We thought we were in for a major repair…the flash on our Nikon D60 stopped working.
The flash mechanism was accidentally hit with a stick by one of our nephews. Oops. Going in for too close a shot maybe?
The flash stopped working after that.
The flash made a clicking sound every time we tried to use it, but the flash wouldn’t fire.
After calling the local camera shop, they said it would probably cost $170 (we heard some people reporting $250) just to send the camera into Nikon to be fixed!
Oh, those prices were leftovers from the days before the Internet.
After a search on the Internet, we found a video tutorial (shown below) of how to fix this exact problem.
The issue was a small trigger in the flash mechanism came off the hinge it pulled back. Simply taking off the flash top cover and placing the trigger back on the hinge did the trick.
A few tips though, open the flash, turn off your camera, and take out the camera’s battery (you may get a little electric shock otherwise).
I used the Husky 8-in-1 Precision Screwdriver and found that the Phillips #000 worked best.
It took a while to find out how the precision screwdrivers were rated. With Phillips: 1 is big, 0 is smaller, 00 smaller, and 000 the smallest I found.
Here’s the video of how to fix a Nikon Flash when it’s not working:
Nikon D40 Flash Fix So thanks to Northern Lights for the video tutorial above!
When one Camera Flash just isn’t Enough…
— Side-note Update —
So we fixed our Nikon’s embedded flash, and fortunately, haven’t had any problems since…except for one…
We’re getting the bug to get an external flash.. We got bit by the bug and bought an external flash.
I love my Nikon DSLR, but when using the onboard flash, it creates harsh dark shadows behind people if they’re in front of a wall.
When you take pictures inside, there’s almost always something behind your subjects, and the dark shadows cast by the subjects onto the wall don’t look professional.
An attachable flash that can be angled up gets rid of this problem because instead of flashing the light directly at the subjects, the flash can be titled up bouncing the light off the ceiling and lighting all around.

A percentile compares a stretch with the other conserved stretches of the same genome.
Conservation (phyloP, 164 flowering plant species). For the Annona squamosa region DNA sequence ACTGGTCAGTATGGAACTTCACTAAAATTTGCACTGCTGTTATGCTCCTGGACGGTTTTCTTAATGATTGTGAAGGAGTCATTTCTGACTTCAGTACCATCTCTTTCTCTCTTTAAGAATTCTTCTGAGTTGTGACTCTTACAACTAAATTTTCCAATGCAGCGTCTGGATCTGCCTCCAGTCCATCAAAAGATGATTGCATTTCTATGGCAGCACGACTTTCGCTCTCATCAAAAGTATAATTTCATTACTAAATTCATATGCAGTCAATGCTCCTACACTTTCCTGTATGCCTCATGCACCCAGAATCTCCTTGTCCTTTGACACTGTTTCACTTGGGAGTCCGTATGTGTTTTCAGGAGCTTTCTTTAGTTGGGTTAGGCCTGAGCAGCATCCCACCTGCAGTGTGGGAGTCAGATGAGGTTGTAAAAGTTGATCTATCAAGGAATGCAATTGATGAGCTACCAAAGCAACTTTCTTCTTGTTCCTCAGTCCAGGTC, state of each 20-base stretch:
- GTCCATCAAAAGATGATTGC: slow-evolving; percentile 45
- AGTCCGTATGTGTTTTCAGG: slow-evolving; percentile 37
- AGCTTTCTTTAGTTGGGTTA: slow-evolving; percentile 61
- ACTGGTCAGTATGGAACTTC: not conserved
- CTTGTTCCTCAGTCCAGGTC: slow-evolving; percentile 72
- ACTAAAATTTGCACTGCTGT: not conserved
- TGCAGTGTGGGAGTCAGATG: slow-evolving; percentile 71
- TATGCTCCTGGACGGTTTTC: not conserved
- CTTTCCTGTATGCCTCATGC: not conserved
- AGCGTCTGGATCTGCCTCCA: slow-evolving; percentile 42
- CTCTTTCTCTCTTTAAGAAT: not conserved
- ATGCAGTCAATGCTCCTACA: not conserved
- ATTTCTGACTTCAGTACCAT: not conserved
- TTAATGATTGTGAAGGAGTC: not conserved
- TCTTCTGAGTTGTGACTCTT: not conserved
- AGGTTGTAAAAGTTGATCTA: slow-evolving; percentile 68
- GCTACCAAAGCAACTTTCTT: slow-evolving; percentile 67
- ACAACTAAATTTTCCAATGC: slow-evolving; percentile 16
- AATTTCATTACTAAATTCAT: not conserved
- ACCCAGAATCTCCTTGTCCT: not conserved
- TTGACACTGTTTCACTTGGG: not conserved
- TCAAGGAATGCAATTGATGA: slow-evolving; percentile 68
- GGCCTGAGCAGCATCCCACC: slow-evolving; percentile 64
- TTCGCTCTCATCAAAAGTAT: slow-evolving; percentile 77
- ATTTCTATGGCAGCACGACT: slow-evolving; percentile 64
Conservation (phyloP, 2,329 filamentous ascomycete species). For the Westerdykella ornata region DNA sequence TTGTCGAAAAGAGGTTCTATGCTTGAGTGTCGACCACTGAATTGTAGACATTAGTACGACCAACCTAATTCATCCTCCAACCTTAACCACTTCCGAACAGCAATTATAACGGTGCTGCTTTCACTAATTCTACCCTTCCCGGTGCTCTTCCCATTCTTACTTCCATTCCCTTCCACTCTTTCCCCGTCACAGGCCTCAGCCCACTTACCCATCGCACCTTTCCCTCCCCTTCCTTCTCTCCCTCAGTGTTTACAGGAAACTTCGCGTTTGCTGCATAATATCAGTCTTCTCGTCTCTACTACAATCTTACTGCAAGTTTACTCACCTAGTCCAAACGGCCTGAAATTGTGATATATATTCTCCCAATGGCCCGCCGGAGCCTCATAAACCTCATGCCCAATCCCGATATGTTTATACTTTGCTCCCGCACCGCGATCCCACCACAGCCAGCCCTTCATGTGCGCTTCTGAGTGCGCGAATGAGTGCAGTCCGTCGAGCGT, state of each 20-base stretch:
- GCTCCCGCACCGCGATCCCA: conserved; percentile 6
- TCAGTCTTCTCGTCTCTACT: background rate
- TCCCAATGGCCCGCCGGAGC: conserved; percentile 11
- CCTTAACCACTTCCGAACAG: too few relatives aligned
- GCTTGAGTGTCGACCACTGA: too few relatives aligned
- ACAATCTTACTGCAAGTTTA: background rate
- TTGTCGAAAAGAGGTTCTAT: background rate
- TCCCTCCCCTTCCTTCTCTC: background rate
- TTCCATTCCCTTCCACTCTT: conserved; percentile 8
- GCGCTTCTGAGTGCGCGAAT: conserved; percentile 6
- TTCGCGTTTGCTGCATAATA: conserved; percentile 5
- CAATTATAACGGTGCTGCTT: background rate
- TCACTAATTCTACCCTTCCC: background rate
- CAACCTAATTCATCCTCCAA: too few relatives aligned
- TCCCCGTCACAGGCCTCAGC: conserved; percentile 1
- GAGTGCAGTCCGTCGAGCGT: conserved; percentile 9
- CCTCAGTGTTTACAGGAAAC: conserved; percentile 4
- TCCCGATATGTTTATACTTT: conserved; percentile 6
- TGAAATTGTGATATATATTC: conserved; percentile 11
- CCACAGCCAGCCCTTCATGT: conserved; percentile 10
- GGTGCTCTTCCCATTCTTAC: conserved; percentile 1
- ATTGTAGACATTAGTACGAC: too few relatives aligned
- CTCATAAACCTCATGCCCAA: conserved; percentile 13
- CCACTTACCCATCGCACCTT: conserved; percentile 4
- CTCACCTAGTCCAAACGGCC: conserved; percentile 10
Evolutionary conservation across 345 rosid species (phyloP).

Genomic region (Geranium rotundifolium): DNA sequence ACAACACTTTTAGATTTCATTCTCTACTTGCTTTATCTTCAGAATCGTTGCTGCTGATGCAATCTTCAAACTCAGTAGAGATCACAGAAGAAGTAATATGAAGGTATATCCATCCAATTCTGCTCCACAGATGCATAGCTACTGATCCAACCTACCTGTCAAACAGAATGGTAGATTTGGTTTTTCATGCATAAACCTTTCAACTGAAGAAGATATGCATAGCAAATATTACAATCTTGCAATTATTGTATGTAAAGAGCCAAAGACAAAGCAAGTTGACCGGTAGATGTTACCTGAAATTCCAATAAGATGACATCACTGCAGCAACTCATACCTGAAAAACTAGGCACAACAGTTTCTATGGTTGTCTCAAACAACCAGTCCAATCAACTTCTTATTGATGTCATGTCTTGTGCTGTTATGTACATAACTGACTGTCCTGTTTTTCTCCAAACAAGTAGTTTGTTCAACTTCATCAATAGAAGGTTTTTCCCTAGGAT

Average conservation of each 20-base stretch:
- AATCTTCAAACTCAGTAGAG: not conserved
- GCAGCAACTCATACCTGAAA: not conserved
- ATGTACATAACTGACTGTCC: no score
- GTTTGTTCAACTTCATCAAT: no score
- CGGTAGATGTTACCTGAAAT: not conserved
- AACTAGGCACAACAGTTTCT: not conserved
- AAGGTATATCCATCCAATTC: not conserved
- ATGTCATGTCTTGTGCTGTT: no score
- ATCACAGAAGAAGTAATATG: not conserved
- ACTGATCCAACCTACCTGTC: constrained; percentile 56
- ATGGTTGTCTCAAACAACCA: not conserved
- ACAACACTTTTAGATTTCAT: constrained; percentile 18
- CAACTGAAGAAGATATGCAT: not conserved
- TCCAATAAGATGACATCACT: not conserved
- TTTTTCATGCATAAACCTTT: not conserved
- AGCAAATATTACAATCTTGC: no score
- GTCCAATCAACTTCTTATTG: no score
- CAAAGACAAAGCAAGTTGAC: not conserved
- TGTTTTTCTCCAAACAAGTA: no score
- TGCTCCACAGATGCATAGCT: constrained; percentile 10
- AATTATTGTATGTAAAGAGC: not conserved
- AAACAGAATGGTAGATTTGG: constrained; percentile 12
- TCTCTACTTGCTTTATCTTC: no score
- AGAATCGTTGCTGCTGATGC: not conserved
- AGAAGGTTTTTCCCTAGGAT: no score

The pictures taken with a bounce flash are incredible. They look professional, and in a sense, are professional because you’re using a professional camera and now a professional flash.
After a little bit of research and searching, we’ve found a flash that we
want to get. We don’t have it yet (hopefully soon or sooner). bought–yeah!
The external flash we got is the SB-400 made by Nikon.
We like the flash for the following reasons:
- It’s light – which means we’ll be more likely to take it around with us, and our hands won’t get tired holding the camera
- Adjustable – meaning that the angle of the flash can be adjusted so it won’t cast hard shadows making indoor pictures look awesome
- Affordable – Other flashes run well over $350. You can get this one for a lot less
- It’s just plain cool to have
- It’s made by Nikon – which means it’s meant to work with Nikon DSLR cameras
When I first saw the flash, it looked like the flash couldn’t tilt upward, but oh, yes, it can. Here’s a video from YouTube to prove it:
The SB-400 flash has over 496 reviews on Amazon with an average rating of 4.5 out of 5 stars. That’s impressive.
There are a couple examples on the Amazon page of pictures taken with the flash. One of them, I thought was a pro-picture uploaded as part of the product information, but it was actually uploaded by a person who had the flash and used it.
Just remember to slide the on button to give power to the flash. (I’ve forgotten a few times.)
Great flash for starters.
You can read the reviews or buy the SB-400 Flash on Amazon.